With project deadlines and new products rolling out, many businesses tend to put recruitment on the back burner. The thought is that a quick job posting with a few sketched out details will be enough to find a suitable candidate.
While some businesses may get lucky with this approach, the truth is a bit more complicated. If you want a great company, you want great people. If you want great employees, you’ll need a great job post to attract them.
“I am convinced that nothing we do is more important than hiring and developing people. At the end of the day, you bet on people, not on strategies.”
~ Lawrence Bossidy, GE
There it is: people trump nearly everything else you do.
Why is that?
Without exceptional, motivated people, success will be more elusive. A solid job post will help you attract promising leads, leaving a great first impression on your candidates and opening up an avenue for them to leave a fantastic impression on you.
If you are looking to recruit stellar employees for your new product or project, you most likely already know what you are looking for. You have the experience, personality and strengths of your ideal hire in mind already.
Writing the perfect job post is simply putting all of this onto paper, clearly communicating your expectations. Keeping that in mind, let’s dive into what makes a great job post. We answer your questions about effective recruitment, including:
- Why is writing a great job post important for recruitment and your business?
- What does a good example of a job post look like? What about a bad example?
- What elements should any good qulity job post feature?
- What tools can I use for recruitment?
- How can I connect with the people I want on my team?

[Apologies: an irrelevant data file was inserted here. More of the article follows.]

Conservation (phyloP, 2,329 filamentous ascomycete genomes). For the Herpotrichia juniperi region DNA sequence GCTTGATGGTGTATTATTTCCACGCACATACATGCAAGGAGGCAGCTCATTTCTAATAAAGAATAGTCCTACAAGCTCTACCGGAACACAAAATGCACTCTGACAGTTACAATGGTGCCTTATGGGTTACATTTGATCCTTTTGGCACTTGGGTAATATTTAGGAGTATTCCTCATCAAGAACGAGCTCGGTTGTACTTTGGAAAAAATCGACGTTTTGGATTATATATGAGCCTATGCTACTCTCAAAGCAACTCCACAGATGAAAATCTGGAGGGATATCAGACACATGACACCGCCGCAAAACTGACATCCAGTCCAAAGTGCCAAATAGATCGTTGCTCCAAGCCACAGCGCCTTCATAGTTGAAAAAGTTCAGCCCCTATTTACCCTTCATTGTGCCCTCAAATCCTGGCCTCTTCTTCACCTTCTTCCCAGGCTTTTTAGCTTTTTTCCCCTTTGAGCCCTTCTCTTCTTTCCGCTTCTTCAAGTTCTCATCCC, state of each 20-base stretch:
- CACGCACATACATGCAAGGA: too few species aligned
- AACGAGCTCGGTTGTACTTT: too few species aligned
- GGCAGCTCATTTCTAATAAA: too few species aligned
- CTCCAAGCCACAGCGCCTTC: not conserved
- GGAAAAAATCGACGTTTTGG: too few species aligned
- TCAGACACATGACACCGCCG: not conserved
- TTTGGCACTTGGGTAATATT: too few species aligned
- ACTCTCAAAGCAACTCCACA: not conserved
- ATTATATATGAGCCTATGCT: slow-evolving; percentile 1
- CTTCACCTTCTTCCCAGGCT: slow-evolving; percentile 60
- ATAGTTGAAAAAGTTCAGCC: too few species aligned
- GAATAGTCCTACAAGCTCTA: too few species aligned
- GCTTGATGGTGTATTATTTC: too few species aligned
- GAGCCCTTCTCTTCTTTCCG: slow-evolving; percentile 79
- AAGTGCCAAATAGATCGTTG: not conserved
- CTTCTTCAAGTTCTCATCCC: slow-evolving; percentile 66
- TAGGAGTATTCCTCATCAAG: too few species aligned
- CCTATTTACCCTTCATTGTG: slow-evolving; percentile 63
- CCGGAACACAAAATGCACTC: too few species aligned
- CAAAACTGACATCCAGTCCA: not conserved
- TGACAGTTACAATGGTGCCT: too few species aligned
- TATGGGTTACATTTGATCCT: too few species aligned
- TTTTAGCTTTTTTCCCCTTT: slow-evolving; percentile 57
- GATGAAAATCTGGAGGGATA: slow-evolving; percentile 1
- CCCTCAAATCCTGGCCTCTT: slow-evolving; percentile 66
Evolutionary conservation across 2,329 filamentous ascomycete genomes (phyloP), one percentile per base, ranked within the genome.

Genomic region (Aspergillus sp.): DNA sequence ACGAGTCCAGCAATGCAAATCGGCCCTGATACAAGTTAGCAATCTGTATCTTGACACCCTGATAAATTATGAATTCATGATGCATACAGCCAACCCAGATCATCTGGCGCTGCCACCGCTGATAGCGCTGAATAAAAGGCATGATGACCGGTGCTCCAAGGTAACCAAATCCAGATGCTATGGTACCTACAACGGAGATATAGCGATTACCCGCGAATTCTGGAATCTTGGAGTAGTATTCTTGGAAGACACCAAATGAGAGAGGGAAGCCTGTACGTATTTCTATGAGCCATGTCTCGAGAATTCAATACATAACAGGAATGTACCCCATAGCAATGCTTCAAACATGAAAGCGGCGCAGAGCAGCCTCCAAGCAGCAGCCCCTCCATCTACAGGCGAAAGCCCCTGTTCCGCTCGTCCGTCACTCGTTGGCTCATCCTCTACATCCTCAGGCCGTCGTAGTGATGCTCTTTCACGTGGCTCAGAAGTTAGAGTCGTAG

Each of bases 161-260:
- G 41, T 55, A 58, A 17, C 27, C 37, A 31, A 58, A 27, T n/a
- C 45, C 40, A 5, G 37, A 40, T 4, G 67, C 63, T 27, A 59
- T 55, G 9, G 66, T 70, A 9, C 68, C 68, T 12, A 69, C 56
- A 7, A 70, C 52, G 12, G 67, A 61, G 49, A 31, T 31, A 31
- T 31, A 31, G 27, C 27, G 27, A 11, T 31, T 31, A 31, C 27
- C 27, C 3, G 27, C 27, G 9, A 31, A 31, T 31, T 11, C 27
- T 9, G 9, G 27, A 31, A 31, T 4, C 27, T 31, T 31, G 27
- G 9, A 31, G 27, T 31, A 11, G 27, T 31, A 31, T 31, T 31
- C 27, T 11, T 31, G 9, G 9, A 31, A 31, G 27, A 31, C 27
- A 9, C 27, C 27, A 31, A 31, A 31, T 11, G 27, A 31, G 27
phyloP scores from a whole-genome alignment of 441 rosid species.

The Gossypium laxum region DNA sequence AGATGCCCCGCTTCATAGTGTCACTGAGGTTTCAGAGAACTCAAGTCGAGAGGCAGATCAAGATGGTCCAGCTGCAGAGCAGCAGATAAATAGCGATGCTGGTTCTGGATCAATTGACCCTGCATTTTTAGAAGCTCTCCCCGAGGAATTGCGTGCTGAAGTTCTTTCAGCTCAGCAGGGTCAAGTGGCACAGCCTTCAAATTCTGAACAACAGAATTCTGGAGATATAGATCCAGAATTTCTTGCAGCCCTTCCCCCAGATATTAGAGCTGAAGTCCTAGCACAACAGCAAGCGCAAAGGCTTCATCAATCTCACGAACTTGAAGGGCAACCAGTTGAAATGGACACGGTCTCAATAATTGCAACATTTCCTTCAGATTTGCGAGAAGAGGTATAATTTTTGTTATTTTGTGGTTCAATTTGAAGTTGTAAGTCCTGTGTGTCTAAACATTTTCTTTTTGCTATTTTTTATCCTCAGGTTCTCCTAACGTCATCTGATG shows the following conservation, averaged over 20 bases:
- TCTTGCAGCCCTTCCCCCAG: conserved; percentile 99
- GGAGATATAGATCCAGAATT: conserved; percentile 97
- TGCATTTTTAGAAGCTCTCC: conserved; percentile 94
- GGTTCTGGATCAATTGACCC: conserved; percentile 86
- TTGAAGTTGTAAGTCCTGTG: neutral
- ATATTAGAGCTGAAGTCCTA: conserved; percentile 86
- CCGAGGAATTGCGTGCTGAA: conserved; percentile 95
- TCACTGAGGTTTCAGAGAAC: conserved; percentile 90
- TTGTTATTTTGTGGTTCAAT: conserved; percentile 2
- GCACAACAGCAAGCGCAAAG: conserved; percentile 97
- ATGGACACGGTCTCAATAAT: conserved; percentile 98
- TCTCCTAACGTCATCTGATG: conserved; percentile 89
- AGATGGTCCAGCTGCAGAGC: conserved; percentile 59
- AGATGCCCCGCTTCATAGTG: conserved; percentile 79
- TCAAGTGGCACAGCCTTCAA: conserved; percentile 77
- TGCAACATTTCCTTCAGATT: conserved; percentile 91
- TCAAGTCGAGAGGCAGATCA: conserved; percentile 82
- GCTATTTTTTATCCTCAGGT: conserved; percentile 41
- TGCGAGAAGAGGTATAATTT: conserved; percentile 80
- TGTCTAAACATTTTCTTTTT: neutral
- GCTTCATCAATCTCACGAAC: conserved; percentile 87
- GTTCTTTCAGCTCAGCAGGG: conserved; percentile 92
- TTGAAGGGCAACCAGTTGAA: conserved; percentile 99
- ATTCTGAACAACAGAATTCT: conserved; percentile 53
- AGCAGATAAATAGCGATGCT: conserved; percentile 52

Recruitment 101: How the People You Attract Affect Your Business
The very first question on your mind most likely has something to do with the ‘why’. Why spend so much time and effort building out a quality job post? What benefit can it bring to your business?
Turns out – quite a bit.
Job posts are typically your candidates’ first impression of your brand.
You may not think of recruitment as needing a sales approach. But if you want the best candidates for your job, you’ll have to translate at least some of this outreach thinking to writing your job post.
A thoughtless job post with only a few vague bullet points does not create the most positive image of your company, whether your candidates understand it consciously or not. But, a job post with clear criteria and a robust description of your company will show the value of your brand.
Job posts can act as an effective filter from the beginning of the process.
A detailed job post is your first defense against candidates who are not up to the challenge. While you may not want to make the job sound too demanding, you want to be honest about what the work entails.
Even if you treat your job post as a first impression, your goal is not to create a funnel. Instead, your goal should be to speak to candidates who are most likely to be a good fit for both the position and your company.
Job posts set the right expectations – both theirs and yours.
A well-thought-out job post can give candidates a solid idea of what to expect of your leadership and your company. The most effective job posts communicate the basics of company culture, provide a detailed list of job functions and sketch out compensation. At the same time, a good job post can help tailor your expectations of the job.
As you go through the recruitment process, writing out a truly great job post will help you think through what you want the position to entail and what you expect from the ideal candidate.
The Good and Bad: Examples of Job Post Success and Failure
Sometimes it helps to have an idea of the bad in order to have a better understanding of the good. Take a look at these brief job posts:
Job Posts: The Bad:
Wanted: Digital Marketer for eCommerce site.
- 5 years of digital marketing experience.
- Experience with eCommerce.
- Dedication to brand.
We need someone for digital marketing on our ecommerce site. SEO, social media, conversion optimization are all needs.
To Apply: Send your CV and writing samples to email@example.com
Job Posts: The Good
We are an established eCommerce brand looking to increase our digital presence. We’ll need you to:
- Drive traffic to our site using organic and paid outreach.
- Explore options for conversion optimization and SEO.
- Create and implement a content strategy for our website and social media channels.